Design Home’s parent company Glu Mobile seems to think it has hit on something special. Glu Mobile has called its new store a “high-margin opportunity” that it expects to grow quickly. For now, the company is selling pillows, accessories, rugs, wall art and tableware sourced from a handful of suppliers, and it has partnered with the online retailer Burke Décor to handle its e-commerce operations. “We see Design Home as a platform for consumers to discover and engage with brands through creative play,” Mark van Ryswyk, executive vice president at Glu Mobile, said in an email to Modern Retail. He added that the game has collaborated with “dozens” of brands, a number that the company expects will only balloon from here. To Glu Mobile, the retail store is”laying a foundation to create more opportunities for future brand partners to join one day.”
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Some collaborations between retailers and video games are more natural than others. Warren has seen his fair share of examples of brands parachuting into a game, it seems, simply for the sake of advertising in a video game. But players, he said, can see through a gimmick. It’s hard to place a subtle Williams-Sonoma ad in a medieval Europe fantasy game, for instance. “All brands should be working in video games, but not all video games should be working with all brands,” said Warren.
Simulation games — like Sims or FIFA, which are meant to replicate real life — in particular hold potential, because “in many cases, having the brand presence enhances the immersion,” said Warren. Take FIFA — a Pepsi ad, for example, would fit seamlessly into its world. FIFA wants to make itself feel as true to life as possible, and because plenty of real stadiums are covered with soda ads, a Pepsi collaboration only deepens the sense that players are in an actual stadium.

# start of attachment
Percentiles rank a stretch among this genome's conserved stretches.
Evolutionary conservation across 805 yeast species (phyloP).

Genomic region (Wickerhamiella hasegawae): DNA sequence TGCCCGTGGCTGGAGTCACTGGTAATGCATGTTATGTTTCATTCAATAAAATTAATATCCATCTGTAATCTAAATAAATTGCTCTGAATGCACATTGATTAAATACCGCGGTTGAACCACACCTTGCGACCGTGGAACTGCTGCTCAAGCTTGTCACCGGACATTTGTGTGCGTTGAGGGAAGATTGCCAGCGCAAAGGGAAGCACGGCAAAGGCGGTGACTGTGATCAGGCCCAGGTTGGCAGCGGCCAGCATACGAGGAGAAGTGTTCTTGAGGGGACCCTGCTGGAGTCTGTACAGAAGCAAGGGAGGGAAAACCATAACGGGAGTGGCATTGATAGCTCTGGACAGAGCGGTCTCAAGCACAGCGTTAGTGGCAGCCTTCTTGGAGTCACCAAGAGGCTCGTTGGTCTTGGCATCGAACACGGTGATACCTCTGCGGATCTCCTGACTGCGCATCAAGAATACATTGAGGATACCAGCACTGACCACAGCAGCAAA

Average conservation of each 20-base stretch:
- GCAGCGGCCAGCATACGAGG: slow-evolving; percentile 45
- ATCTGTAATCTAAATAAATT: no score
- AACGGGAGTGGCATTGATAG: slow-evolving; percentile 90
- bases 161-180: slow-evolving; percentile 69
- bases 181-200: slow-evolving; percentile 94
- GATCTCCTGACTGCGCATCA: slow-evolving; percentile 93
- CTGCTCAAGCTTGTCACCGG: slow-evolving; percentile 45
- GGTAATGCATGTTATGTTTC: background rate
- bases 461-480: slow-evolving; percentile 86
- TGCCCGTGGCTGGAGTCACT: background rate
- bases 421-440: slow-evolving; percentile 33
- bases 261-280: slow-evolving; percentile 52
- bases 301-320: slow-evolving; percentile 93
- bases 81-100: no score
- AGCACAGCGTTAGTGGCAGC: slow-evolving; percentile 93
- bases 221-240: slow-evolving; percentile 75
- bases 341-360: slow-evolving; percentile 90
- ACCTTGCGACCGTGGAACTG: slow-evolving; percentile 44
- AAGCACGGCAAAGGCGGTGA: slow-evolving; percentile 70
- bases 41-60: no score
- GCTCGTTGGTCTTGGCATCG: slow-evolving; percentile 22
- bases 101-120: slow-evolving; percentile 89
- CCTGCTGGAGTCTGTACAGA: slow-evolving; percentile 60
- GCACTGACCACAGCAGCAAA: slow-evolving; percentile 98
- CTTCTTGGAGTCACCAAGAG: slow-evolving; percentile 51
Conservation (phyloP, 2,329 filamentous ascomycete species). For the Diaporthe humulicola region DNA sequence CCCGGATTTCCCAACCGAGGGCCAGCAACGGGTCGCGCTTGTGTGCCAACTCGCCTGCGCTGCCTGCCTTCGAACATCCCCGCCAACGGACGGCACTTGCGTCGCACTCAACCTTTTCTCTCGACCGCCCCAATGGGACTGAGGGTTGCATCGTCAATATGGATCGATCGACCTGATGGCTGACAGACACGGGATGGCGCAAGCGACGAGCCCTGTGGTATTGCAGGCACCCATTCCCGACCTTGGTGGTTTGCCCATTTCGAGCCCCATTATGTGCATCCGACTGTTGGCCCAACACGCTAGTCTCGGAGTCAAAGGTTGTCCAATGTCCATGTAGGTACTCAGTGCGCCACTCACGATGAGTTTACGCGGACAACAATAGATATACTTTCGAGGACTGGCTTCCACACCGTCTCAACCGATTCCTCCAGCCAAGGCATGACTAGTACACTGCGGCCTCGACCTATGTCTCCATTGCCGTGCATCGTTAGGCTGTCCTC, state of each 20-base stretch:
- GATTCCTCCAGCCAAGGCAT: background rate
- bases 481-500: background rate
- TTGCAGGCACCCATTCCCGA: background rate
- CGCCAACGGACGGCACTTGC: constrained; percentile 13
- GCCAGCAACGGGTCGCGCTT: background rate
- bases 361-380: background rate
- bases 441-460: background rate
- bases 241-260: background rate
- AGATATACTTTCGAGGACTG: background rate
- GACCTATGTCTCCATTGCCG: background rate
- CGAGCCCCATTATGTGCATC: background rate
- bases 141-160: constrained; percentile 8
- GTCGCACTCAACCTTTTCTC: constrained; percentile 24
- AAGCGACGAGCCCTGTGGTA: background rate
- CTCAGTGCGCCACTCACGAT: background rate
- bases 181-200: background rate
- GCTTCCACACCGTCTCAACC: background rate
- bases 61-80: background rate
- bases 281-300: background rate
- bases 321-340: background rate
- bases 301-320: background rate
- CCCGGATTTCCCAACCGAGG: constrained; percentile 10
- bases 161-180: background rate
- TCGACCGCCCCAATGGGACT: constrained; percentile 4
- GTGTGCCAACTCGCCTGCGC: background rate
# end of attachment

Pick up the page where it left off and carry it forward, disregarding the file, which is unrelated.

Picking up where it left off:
For brands looking to work with video games, one hesitation is the opacity around metrics. Few video games have built up an infrastructure for measuring engagement, which means that brands who do pay for a product placement can’t get a clear read on how many players — or even what kinds of players — are engaging with their products.
A few small companies, most notably Bidstack, are working to change that. Bidstack sells video game product placements — like an in-game billboard or a logo on a player’s jersey. Most of its work thus far has remained small-scale, but the company recently partnered with gaming giant Ubisoft, possibly signaling a bigger breakthrough for in-game ads.
Most collaborations are — like Bidstack’s — still centered on product placements. Yet there is plenty of reason to think that Design Home won’t be the last video game to step out into the retail sector on its own. For one, video games are constantly looking for new ways to keep their players active — and monetizable. The largest games have launched K-pop groups, hosted Travis Scott concerts and set up in-game movie screenings of Christopher Nolan’s “Inception.”
“Video games are looking for ways to keep people coming back,” Warren said. Hosting a concert seems to help with that — but so might turning a game into a real-life store.
Setting up an e-commerce shop doesn’t require that much extra infrastructure to do, either. As Warren noted, thanks to the existing popularity of microtransactions, “they already have the player’s credit card information.” The big hurdle is actually getting them to use it.